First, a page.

• Carter got a very high rating for character and integrity, which skewed things. By the same token, Reagan got a very low character and integrity mark. If I remember correctly, the presidents were to be ranked 1-42 (Clinton-era) on leadership ability, appointments, achievements and crisis management, political skill, and character and integrity. The survey was submitted to academics only. Carter was ranked I believe #5 for character and integrity, and Reagan I think was ranked #40, with only Harding and Nixon below him, so that skewed things. Frankly I think William Henry Harrison and James Garfield should not have been included because of their brief tenures.

              • What exactly about Reagan was considered poor character? Carter was (and is) peevish, petty, arrogant and nasty. Presumably all conservatives pay a “compassion tax” in such rankings. Andrew Jackson went around shooting people—I’d call that a character issue. FDR was a stone-cold sociopath. Jefferson may have had the weakest character of any of these guys.

                • Reagan also got a very low mark for his choice of appointments. According to the article, he was characterized as a con man a popular sleepyhead, and an emperor with no clothes, but the most recurrent condemnation of him refer either to Iran Contra or to the deficit and that is why he is ranked low on character. The write up on Carter does not explain why he is ranked so highly in terms of character, only that the poll participants ranked him as the highest in character and integrity since Lincoln who was actually number one in character and integrity. Andrew Jackson actually ranks 18th in the character and integrity column. FDR ranks 15th and character and integrity, and Jefferson ranks 7th. The write ups on each president are not very clear as to exactly how the participants in the pole arrived at their rankings. Frankly, I consider this particular book, entitled “Rating the Presidents,” to be bad scholarship. Oh, just to round out one of the topics we’ve been talking about in this thread, Woodrow Wilson is ranked 6th overall and eights in terms of character and integrity.

                    • It tells me the survey was done by liberal college professors who were lazy in their research and smug in their opinions. It also tells me that the write-ups left out some key things, like Wilson’s virulent racism and Carter’s arrogance.

                    • And are unwilling to give up the grudge and admit that RR deserves much of the credit for winning the cold war. Drives the anti-conservatives crazy, but he was right, and they were wrong, and that alone elevates him way, way over Clinton, Carter and Wilson. Iran Contra was about 1 tenth of the scandals that these same people are rationalizing in the current administration…it’s about like the Bowe Bergdahl fiasco.

                    • Most likely most of the academics and college professors who responded to the survey were in school during the Vietnam years, first launched their academic careers around Watergate, watched with dismay as Carter’s administration crumbled, then spent twelve years grumbling under Reagan and Bush the Elder, and were hopeful to see the rise of their own generation with Clinton (the book was published before the whole Monica affair and the impeachment).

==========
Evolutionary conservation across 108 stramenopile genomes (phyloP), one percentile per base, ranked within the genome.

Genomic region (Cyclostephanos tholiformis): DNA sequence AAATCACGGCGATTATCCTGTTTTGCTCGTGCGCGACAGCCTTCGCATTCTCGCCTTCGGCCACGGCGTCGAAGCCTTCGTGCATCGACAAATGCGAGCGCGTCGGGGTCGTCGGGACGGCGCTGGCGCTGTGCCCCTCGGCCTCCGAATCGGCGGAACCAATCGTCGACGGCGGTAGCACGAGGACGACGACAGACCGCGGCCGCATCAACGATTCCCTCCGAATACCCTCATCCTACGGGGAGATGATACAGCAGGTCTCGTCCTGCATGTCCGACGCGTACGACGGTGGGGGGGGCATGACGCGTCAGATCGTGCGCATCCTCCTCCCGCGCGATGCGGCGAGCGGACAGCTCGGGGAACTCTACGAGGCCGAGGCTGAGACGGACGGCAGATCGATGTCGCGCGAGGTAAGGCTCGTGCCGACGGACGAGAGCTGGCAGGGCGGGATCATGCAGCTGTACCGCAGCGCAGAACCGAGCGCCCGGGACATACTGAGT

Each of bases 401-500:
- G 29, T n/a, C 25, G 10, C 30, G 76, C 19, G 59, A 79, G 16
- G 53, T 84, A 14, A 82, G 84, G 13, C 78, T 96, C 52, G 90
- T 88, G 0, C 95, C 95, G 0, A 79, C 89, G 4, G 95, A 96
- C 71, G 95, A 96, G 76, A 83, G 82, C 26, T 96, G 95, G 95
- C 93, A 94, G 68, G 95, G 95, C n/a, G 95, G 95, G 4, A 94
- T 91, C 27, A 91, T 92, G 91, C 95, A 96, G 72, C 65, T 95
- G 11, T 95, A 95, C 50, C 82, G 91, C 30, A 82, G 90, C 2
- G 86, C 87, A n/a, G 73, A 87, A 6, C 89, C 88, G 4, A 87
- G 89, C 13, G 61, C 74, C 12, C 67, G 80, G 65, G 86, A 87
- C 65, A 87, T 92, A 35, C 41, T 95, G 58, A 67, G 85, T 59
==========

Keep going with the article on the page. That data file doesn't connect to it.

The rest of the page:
You are right that Reagan’s success drives the anti-conservatives crazy. My one-time best friend, who was a brilliant Latin and Greek scholar, came from a liberal family, and at 18 was already calling Reagan a “senile old man” and directing other insults (usually with rapier wit) against him. He was particularly offended by Reagan’s supposed slight against people with AIDS and thought that automatically made him the devil incarnate (my friend was probably gay, but never told me or anyone else, in Catholic college in the late 80s that was probably a wise move). To this day he still hates him, although he did not express that hatred when he died like a few people I could name.

                    • I think it will also show that he bears a great deal of credit in getting the people of the Baltics and Eastern Europe a second chance at freedom (some didn’t choose to take it, but that’s on them).

                    • I also think Putin is the kind of charismatic flash-in-the-pan that happens every so often in a people used to tyranny but newly-free. I won’t be around to see it, but it will be interesting to see what happens after he passes from the stage.

                    • Putin is a charismatic guy. But he’s just a speed bump slowing down the Russian collapse. He’s doing his best to preserve the Russian system in hopes a miracle occurs that can re inflate it before it has to go through a major paradigm shift.

                      His adventures in the Ukraine, part of his attempt to pretend that Russia is still a power, will only prove to speed up the collapse. How much cultural energy has he blown trying to let the little southeastern rebels blow some frustrations over their lives?

                  • I see less emphasis on ending the Cold War and more emphasis on accelerating the inevitable breakup of the soviet Union and pushing the frontier of direct Russian hegemony ~400 miles to the East

                    Naturally a Cold War would restart once the Russian core woke up from its shock (which took about 20 years).

      • That’s a good point — I’m far removed from high school. It may have been my teachers and/or my textbooks that conveyed this to me.